Video codecs come in pairs
The WebRTC Mandatory To Implement (MTI) video codec has been a battleground in WebRTC where each camp has its claims why VP8 or H.264 is the right one to go for.
This debate was going on in the IETF forever. Although the set is technical, the considerations behind the scenes are business, involve large companies and big money.
Based on the last IETF meeting held Nov 9-14, it seems like a consensus for a compromise starts to build up. Only time will tell if this proposal will become a definitive decision. The compromise is pretty much in line with what respondents to the Webinar Poll have answered as I described in an earlier blog post.
Here are the details of the compromise with a few edits I made to clarify:
- WebRTC User Agents MUST implement both VP8 and H.264 – simply put, this means browsers will have both following the footsteps
- WebRTC devices MUST implement both VP8 and H.264. If compelling evidence arises that one of the codecs is available for use on a royalty-free basis and that all IPR claims are withdrawn then IETF will mandate only that codec (this doesn’t apply to User-Agents). Since IPR rights and claims is not a normal thing for IETF to deal with (it is legal stuff) and companies will have different interests I believe we will be stuck with both for a long time.
- WebRTC-compatible endpoints are free to implement any video codecs they see fit, if any (this can be any entity that can communicate with WebRTC end points but doesn’t comply with all WebRTC requirements).
What does this mean?
Even though this is considered a proposal and not a decision it looks like the IETF is leaning towards this compromise. Assuming so, what does this mean and what are the open questions
Browsers – starting with the clear and positive outcome of this, all browsers that will claim support for WebRTC will need to follow the footsteps of Firefox and support both VP8 and H.264.
For the browsers there will be no royalty issues as VP8 is solved (some disagree to this claim) and for H.264 a browser can use the Cisco binary downloaded from the Cisco servers.
PC applications – in some implementations developers use WebRTC as a media engine and compile it into their application. In case they want to be compatible with WebRTC (probably to fall under the definition of a WebRTC Device) they can take use WebRTC open source and for H.264 use the Cisco binary in the same way the browser use it.
Mobile and embedded devices will need to support both VP8 and H.264 and that’s where things start to get tricky.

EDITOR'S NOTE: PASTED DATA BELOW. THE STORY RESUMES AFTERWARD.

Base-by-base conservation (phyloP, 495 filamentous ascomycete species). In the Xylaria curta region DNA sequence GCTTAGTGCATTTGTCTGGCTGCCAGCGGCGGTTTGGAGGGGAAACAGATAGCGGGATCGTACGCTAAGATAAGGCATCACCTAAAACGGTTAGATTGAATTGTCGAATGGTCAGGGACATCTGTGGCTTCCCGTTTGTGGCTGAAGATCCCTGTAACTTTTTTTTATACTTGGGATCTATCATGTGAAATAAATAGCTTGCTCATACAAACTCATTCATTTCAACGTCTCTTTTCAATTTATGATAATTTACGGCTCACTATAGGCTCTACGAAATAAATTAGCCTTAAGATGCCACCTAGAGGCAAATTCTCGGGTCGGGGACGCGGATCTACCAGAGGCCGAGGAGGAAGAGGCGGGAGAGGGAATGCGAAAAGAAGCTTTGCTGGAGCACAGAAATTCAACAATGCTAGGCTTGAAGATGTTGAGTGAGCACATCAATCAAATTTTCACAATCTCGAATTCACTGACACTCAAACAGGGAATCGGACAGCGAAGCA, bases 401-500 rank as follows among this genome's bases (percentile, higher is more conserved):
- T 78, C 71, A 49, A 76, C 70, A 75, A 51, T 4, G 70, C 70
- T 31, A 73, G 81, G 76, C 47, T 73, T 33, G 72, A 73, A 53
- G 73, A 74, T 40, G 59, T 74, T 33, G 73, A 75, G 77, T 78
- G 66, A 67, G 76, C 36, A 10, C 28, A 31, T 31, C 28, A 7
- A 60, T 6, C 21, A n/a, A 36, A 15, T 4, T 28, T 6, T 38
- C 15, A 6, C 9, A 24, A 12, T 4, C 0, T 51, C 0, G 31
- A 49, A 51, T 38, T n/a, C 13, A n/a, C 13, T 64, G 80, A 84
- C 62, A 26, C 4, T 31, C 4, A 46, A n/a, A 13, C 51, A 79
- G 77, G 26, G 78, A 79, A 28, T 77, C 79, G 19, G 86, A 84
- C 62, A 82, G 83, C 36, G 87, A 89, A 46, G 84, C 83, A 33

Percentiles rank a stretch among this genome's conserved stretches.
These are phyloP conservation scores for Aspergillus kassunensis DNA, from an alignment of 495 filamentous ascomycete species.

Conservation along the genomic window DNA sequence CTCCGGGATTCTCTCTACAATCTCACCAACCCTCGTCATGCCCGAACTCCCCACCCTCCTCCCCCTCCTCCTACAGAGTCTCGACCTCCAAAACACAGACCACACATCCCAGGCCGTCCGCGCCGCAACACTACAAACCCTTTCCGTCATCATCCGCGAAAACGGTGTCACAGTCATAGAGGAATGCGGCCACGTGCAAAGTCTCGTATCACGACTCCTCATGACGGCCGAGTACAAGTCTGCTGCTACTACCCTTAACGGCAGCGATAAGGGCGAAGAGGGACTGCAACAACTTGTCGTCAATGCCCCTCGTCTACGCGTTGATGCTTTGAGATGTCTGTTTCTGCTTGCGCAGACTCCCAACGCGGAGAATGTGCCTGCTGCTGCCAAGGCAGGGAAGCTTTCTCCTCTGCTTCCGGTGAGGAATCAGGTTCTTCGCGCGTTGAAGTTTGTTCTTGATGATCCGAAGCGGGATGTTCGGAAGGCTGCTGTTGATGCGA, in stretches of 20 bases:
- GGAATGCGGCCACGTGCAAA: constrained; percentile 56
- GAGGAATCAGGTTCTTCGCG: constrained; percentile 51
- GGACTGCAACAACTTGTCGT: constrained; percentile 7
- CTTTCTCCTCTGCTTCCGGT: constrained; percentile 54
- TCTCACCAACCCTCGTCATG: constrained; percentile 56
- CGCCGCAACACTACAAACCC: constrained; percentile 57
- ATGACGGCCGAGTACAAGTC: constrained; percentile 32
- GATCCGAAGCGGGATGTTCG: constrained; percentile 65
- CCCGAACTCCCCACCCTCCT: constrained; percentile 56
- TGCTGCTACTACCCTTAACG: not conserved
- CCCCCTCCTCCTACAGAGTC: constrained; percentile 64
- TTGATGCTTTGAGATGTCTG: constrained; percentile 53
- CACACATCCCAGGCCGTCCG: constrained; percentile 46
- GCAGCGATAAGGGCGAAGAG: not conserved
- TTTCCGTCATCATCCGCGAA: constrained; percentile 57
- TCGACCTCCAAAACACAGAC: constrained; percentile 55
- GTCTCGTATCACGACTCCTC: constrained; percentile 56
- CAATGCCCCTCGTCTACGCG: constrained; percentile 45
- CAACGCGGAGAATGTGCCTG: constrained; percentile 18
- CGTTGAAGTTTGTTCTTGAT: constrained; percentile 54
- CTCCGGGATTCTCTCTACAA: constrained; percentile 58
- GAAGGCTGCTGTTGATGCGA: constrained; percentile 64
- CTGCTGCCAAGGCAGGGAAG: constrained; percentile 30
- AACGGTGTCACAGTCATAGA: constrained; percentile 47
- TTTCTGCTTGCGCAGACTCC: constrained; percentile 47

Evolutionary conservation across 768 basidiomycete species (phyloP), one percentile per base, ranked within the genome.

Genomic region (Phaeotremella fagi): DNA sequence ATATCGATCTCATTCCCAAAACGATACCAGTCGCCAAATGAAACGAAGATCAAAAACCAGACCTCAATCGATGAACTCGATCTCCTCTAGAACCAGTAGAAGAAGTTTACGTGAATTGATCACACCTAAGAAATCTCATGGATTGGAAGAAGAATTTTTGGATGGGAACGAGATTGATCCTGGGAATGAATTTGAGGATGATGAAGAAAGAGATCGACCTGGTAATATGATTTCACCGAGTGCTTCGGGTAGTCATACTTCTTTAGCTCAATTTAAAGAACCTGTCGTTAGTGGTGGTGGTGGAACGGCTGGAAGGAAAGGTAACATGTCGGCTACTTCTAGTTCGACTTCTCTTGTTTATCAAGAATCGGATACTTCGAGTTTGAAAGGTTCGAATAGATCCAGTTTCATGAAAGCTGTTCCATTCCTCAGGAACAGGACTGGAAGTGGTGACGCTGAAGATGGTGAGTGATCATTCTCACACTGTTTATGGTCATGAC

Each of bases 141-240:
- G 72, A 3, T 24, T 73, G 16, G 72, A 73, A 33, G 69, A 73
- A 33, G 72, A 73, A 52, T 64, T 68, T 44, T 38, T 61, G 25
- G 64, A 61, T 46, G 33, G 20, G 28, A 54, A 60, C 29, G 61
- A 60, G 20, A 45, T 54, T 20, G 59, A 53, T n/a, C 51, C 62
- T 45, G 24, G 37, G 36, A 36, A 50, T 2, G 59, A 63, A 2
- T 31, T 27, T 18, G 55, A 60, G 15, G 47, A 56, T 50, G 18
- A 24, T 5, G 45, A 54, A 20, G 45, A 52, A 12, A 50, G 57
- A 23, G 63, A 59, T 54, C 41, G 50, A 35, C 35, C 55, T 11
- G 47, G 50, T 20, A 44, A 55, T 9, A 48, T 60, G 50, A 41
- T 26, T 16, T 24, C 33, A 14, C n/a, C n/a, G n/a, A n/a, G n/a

For VP8 developers can take the open source and be covered from IPR perspective to the same extent as they are on PCs.
For H.264, the Cisco binary doesn’t help as it doesn’t support mobile.
Therefore, in the H.264 case, developers can bring their own codec only that this comes along with MPEG-LA royalties. The other option is to get it from the device or device OS.
The new versions of Android come along with WebView that has WebRTC built into it. Will that include H.264? Yet to be seen.
iOS is more complicated as WebView there doesn’t include WebRTC and there is no access to video codecs of the device.
The open questions on WebRTC MTI
- Will WebRTC code include H.264 and will that come along with patent claim protection (meaning some sort of indemnifications from a company with deep pockets and many lawyers)?
- Will developers comply with this compromise?
- What will happen with next generation video codecs. Will VP9 and H.265 be mandatory as well? Will there be a solution for patents also for H.265?
The important takeaways
There are were 2 open issues companies (mainly the big ones) use as an excuse why they need to wait with their WebRTC work:
- What will Microsoft do with IE
- How the video codec fragmentation will be solved
In the last few weeks we are seeing both of these issues moving towards a solution. That is great news.
The third issue, less dominant until now, is support for WebRTC in Safari. No good answer to that yet. Might be the next excuse though.
The important thing about the possible compromise coming from the last IETF meeting is less what the compromise is but rather the sheer fact there is a compromise underway.
The decision to make a decision is important by itself. In reality developers will continue to do what is best for their needs and business.
My guess is that those building closed systems will not go the extra mile and add H.264 to WebRTC Devices.
On the other hand, those that need to interoperate with existing video conferencing systems will add it in order to avoid the transcoding cost but they would have done that anyway.
Mihály Mészáros says
It is great summary article!
it seems openh264 supports andorid. Or am I worng?
Can you double check this sentence?
“For H.264, the Cisco binary doesn’t help as it doesn’t support mobile.”
Amir Zmora says
The issue discussed is not how do you get your hands on the codec but rather how do you solve the patent and licensing issues. Using H.264 requires paying royalties to MPEG LA. What Cisco did with their binary is that anyone using that binary is covered from patents risks (indemnification) and need to pay royalties, Cisco already paid that. This is the solution used in the Firefox browser. The binary is downloaded by the browser from the Cisco server so it actually comes from Cisco.
If you have changes you want to make you can submit them back to Cisco and if they find them valid they can add them to the binary and release a new version of it. then these changes will be part of what everyone downloads from the Cisco server.
If on the other hand you took openH264 and compiled it yourself you are not covered under the Cisco umbrella.
Hope this clarifies the question.